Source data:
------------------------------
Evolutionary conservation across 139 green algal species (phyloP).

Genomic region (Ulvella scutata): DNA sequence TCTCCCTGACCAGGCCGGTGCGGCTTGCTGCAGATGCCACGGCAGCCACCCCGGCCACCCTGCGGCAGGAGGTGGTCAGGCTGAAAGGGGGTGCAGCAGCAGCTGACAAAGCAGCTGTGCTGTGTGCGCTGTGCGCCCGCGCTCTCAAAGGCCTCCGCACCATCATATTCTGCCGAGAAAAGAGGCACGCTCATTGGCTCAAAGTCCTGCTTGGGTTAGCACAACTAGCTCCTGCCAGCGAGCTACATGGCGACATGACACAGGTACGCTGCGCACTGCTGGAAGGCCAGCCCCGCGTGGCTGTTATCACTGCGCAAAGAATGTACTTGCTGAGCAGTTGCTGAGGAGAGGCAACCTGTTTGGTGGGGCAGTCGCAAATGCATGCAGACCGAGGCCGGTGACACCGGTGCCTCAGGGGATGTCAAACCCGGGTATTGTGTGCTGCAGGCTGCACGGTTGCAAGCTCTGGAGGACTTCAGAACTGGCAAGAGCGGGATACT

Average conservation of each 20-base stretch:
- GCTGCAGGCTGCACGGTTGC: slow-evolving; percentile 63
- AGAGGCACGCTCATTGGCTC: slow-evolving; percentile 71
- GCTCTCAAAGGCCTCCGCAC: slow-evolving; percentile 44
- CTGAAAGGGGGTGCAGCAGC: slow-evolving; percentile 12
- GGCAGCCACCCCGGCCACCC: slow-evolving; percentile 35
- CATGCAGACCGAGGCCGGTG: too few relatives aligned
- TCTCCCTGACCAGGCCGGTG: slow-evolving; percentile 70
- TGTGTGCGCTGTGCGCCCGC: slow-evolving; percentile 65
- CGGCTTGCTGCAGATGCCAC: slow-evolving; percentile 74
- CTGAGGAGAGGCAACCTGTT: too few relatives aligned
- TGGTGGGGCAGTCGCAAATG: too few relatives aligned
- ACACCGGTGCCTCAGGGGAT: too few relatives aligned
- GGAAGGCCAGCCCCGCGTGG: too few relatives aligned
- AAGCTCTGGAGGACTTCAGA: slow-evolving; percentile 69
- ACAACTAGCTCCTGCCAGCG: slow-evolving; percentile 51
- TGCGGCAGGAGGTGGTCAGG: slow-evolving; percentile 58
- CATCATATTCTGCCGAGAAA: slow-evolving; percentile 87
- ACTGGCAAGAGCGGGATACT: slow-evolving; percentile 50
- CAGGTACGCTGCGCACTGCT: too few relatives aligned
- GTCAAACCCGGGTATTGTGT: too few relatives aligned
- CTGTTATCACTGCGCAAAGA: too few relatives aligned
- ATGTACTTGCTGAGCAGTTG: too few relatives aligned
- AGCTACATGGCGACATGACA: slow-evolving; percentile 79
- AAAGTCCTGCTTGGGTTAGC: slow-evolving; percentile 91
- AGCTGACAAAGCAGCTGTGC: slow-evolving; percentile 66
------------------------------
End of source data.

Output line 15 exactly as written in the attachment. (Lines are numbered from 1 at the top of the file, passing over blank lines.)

- ACACCGGTGCCTCAGGGGAT: too few relatives aligned